Congratulations on your decision to do some research before investing in a new technology. By reading this, I’ll assume you’ve already made the decision to invest in Bitcoin (or another blockchain project) and you’re wondering how to get started. Grab a cup of coffee… let’s dive on in!
Understanding the Risks
We need to address the scary stuff before we get to the fun part. There is a lot of potential for things to go wrong and ultimately cost you money. From hackers to hype, there are a bunch of little obstacles that you may encounter on your cryptocurrency adventures and it’s best to be prepared. I’m not trying to scare you out of investing in Bitcoin… I’m hoping to terrify you into making good decisions along your journey
Note: Two quick things!
- When I say Bitcoin, I’m lazily referring to any blockchain token or cryptocurrency coin investment.
- Keeping you safe is what NuCoiner is all about. We feel strongly that this is the most important article on the website. If you feel like we’re missing anything here, please drop a comment below.
Nasty Little Hackerses
It’s extremely unlikely that a hacker would target your personal Bitcoin wallet without a prior knowledge of your Bitcoin holdings. If it isn’t obvious, please keep that information to yourself for your own benefit. Not only will people generally like you more, but you won’t make yourself a target for hackers.
Apart from scammers and social engineers, hackers usually target poorly secured cryptocurrency exchanges and other large publicly advertised service providers. Unfortunately, those wallets usually contain coins owned by folks who don’t practice the safe coining tips found below.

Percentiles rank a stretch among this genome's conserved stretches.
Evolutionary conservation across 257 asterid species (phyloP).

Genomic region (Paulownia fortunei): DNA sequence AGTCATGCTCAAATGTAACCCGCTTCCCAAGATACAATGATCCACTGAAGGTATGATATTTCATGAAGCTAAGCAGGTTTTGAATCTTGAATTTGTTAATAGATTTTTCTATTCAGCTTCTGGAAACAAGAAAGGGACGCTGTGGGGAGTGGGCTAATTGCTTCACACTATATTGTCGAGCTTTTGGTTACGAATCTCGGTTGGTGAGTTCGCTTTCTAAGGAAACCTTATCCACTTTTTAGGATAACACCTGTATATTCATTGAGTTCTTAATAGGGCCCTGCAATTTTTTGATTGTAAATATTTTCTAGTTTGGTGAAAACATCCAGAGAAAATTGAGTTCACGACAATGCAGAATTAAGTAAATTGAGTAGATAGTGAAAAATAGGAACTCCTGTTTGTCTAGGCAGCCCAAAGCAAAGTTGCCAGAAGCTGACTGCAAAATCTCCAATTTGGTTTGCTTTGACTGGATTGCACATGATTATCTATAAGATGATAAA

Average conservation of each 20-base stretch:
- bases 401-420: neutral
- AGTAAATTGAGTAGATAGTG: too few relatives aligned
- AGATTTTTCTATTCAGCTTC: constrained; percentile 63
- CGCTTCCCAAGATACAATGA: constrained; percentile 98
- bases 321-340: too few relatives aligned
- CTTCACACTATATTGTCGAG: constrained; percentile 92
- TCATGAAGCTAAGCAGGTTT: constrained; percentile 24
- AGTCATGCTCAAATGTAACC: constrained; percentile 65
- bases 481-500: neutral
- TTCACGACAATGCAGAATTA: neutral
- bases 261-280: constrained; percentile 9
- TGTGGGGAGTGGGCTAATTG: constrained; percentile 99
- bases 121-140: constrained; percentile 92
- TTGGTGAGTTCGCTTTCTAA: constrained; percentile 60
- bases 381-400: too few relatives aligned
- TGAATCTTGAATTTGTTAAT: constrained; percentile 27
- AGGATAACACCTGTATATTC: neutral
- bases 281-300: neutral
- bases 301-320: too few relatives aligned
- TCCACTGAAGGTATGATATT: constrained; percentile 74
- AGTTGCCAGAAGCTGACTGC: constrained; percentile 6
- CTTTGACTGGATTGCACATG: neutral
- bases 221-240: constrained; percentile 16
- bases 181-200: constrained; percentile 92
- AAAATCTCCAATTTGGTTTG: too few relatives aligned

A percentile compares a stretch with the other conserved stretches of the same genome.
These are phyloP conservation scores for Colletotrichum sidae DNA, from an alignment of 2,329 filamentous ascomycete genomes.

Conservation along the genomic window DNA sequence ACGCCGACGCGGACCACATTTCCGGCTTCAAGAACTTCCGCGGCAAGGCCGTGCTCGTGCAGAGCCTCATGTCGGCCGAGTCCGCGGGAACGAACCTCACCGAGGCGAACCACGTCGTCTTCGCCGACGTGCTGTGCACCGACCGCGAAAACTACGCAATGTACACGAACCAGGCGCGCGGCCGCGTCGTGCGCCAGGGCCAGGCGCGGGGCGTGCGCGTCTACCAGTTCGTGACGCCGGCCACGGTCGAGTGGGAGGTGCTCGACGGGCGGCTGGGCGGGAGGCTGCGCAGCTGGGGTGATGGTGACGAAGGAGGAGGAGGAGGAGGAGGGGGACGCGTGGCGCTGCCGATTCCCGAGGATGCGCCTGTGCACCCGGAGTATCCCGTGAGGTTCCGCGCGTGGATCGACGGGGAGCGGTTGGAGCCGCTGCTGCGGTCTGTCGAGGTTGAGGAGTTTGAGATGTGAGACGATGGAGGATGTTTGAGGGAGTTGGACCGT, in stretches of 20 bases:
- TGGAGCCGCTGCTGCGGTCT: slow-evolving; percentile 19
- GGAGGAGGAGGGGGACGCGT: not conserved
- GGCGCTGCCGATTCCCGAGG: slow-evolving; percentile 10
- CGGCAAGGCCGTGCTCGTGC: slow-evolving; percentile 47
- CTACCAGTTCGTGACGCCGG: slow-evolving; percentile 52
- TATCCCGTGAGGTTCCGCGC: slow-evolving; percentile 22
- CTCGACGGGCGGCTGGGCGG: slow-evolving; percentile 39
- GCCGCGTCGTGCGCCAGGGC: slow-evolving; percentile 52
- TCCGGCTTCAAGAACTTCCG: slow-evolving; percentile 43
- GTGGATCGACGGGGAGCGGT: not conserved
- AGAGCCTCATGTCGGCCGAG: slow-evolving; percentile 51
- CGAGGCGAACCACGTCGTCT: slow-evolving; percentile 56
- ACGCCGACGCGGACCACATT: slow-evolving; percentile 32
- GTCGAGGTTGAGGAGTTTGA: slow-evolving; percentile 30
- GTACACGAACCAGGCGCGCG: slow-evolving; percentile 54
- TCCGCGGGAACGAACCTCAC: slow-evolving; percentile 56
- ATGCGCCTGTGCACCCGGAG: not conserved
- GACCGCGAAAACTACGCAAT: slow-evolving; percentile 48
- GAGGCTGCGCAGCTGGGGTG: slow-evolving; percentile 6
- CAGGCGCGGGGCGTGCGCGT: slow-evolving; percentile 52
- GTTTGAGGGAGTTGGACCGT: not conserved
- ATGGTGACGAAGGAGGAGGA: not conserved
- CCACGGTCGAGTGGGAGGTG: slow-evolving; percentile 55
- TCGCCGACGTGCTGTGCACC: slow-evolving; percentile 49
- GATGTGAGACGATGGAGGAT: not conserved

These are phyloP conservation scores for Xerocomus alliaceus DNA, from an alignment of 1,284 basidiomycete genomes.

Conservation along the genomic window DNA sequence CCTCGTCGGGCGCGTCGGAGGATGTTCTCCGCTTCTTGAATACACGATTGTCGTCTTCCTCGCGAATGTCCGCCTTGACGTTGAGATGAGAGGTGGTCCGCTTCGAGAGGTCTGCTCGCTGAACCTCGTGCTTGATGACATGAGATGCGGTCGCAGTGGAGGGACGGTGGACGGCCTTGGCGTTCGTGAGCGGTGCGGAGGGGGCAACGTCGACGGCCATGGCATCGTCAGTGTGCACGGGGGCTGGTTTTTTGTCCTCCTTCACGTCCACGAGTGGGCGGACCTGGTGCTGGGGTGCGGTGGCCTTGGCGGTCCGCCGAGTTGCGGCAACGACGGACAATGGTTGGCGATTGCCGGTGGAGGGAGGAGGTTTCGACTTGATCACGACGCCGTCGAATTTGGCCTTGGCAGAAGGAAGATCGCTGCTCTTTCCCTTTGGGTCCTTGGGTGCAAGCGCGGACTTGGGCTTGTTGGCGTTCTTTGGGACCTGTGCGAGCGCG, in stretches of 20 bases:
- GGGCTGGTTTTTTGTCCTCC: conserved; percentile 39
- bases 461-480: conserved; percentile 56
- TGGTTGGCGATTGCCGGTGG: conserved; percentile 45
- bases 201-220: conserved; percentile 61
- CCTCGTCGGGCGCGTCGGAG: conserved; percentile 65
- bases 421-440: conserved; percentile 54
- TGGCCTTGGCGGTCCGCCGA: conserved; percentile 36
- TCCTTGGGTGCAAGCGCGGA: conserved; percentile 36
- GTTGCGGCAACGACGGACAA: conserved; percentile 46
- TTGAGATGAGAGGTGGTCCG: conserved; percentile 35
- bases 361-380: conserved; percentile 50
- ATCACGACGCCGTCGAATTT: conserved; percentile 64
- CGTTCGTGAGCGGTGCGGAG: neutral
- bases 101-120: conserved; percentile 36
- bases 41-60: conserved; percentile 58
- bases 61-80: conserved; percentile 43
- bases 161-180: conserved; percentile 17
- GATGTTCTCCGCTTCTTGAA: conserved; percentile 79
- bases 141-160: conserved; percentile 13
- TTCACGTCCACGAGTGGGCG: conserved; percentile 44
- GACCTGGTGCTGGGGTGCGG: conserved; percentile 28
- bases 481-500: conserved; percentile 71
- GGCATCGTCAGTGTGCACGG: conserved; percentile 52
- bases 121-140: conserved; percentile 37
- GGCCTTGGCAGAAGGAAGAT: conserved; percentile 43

Always hold your own coins
Once you’ve made a purchase from an exchange, immediately transfer your balance to a wallet that you own. This means a hardware wallet, paper wallet or local PC wallet. But, why?
Every Bitcoin wallet contains a unique private key that is responsible for the contents of the wallet. This private key can be encrypted with a passphrase and used to restore the wallet in the event of device migration or accidental deletion. You should generally be the sole owner of your key, unless you really trust who you’re sharing it with.
“Not your keys, not your coins”
I’d rather you hear this phrase now than in some Discord server as a smug community member is making a bad day worse with their “told-ya-so” attitude. Any service that requires you to send your coins to a third-party (no/shared private key access) wallet poses a potential risk for your coins to go missing. Stop and assess the risk before using anything like this. Sketchy exchanges included.
Protecting your private keys
Wherever possible, I recommend using a hardware wallet. Nothing comes close to the security of having your private keys stored on a separate chip from your wallet software. If that’s not possible for you, store your local (wallet.dat) backups on an encrypted USB drive in a safe or other discreet location. If you can’t export your private keys, you need a better wallet. Each project should have their own core wallet software that you can setup on your local machine.
Back that cash up regularly
I recommend a weekly backup to ensure it contains all of your updated wallet information. Always make a backup after changing your wallet password and delete any prior versions of your wallet backups.
FOMO and Emotional Trading
It can’t stop. It won’t stop. The fear of missing out can’t be controlled, but only contained.
I first entered the market in April of 2018, 4 months after the 20K bull run that made Bitcoin a household name. I was tired of missing out on a technology that I’d stupidly been ignoring since 2013 and I was going to get rich, too. Nope. I ignored all of the good advice and let my emotions take over. This cost me a lot, but provided a first hand education (which I seem to need) to establish some safer best practices.
Dollar Cost Averaging